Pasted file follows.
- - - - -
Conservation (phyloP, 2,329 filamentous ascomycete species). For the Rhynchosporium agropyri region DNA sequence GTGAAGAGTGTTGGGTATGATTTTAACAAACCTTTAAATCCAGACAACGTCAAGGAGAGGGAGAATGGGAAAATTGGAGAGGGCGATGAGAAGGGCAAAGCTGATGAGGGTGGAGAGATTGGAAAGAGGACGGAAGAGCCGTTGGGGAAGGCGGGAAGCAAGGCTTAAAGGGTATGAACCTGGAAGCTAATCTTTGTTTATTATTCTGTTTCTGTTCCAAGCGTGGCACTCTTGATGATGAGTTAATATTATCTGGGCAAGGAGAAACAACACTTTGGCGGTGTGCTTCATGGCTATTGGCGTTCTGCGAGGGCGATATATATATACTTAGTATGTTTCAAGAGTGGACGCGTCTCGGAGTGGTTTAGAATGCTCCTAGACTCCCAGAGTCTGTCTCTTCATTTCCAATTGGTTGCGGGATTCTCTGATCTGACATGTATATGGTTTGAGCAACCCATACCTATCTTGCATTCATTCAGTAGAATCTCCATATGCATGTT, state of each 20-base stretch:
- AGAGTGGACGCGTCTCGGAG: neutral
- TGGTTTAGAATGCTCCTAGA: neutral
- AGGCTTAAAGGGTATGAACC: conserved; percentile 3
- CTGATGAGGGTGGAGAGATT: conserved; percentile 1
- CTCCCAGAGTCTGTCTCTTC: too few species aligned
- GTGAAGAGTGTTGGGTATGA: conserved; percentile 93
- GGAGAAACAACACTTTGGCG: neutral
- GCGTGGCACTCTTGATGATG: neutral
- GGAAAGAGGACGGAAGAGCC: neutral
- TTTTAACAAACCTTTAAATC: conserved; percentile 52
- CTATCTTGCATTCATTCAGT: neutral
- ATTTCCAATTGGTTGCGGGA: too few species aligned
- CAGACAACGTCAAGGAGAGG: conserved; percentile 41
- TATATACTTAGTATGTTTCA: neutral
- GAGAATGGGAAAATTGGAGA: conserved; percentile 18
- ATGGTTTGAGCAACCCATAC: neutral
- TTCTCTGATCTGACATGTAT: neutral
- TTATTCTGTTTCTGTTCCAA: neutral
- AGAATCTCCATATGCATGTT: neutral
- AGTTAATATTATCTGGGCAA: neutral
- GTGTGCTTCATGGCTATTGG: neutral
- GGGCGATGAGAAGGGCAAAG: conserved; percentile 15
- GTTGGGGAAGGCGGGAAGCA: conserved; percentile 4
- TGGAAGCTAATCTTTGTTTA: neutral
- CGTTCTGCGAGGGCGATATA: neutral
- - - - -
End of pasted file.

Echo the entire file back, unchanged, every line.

Conservation (phyloP, 2,329 filamentous ascomycete species). For the Rhynchosporium agropyri region DNA sequence GTGAAGAGTGTTGGGTATGATTTTAACAAACCTTTAAATCCAGACAACGTCAAGGAGAGGGAGAATGGGAAAATTGGAGAGGGCGATGAGAAGGGCAAAGCTGATGAGGGTGGAGAGATTGGAAAGAGGACGGAAGAGCCGTTGGGGAAGGCGGGAAGCAAGGCTTAAAGGGTATGAACCTGGAAGCTAATCTTTGTTTATTATTCTGTTTCTGTTCCAAGCGTGGCACTCTTGATGATGAGTTAATATTATCTGGGCAAGGAGAAACAACACTTTGGCGGTGTGCTTCATGGCTATTGGCGTTCTGCGAGGGCGATATATATATACTTAGTATGTTTCAAGAGTGGACGCGTCTCGGAGTGGTTTAGAATGCTCCTAGACTCCCAGAGTCTGTCTCTTCATTTCCAATTGGTTGCGGGATTCTCTGATCTGACATGTATATGGTTTGAGCAACCCATACCTATCTTGCATTCATTCAGTAGAATCTCCATATGCATGTT, state of each 20-base stretch:
- AGAGTGGACGCGTCTCGGAG: neutral
- TGGTTTAGAATGCTCCTAGA: neutral
- AGGCTTAAAGGGTATGAACC: conserved; percentile 3
- CTGATGAGGGTGGAGAGATT: conserved; percentile 1
- CTCCCAGAGTCTGTCTCTTC: too few species aligned
- GTGAAGAGTGTTGGGTATGA: conserved; percentile 93
- GGAGAAACAACACTTTGGCG: neutral
- GCGTGGCACTCTTGATGATG: neutral
- GGAAAGAGGACGGAAGAGCC: neutral
- TTTTAACAAACCTTTAAATC: conserved; percentile 52
- CTATCTTGCATTCATTCAGT: neutral
- ATTTCCAATTGGTTGCGGGA: too few species aligned
- CAGACAACGTCAAGGAGAGG: conserved; percentile 41
- TATATACTTAGTATGTTTCA: neutral
- GAGAATGGGAAAATTGGAGA: conserved; percentile 18
- ATGGTTTGAGCAACCCATAC: neutral
- TTCTCTGATCTGACATGTAT: neutral
- TTATTCTGTTTCTGTTCCAA: neutral
- AGAATCTCCATATGCATGTT: neutral
- AGTTAATATTATCTGGGCAA: neutral
- GTGTGCTTCATGGCTATTGG: neutral
- GGGCGATGAGAAGGGCAAAG: conserved; percentile 15
- GTTGGGGAAGGCGGGAAGCA: conserved; percentile 4
- TGGAAGCTAATCTTTGTTTA: neutral
- CGTTCTGCGAGGGCGATATA: neutral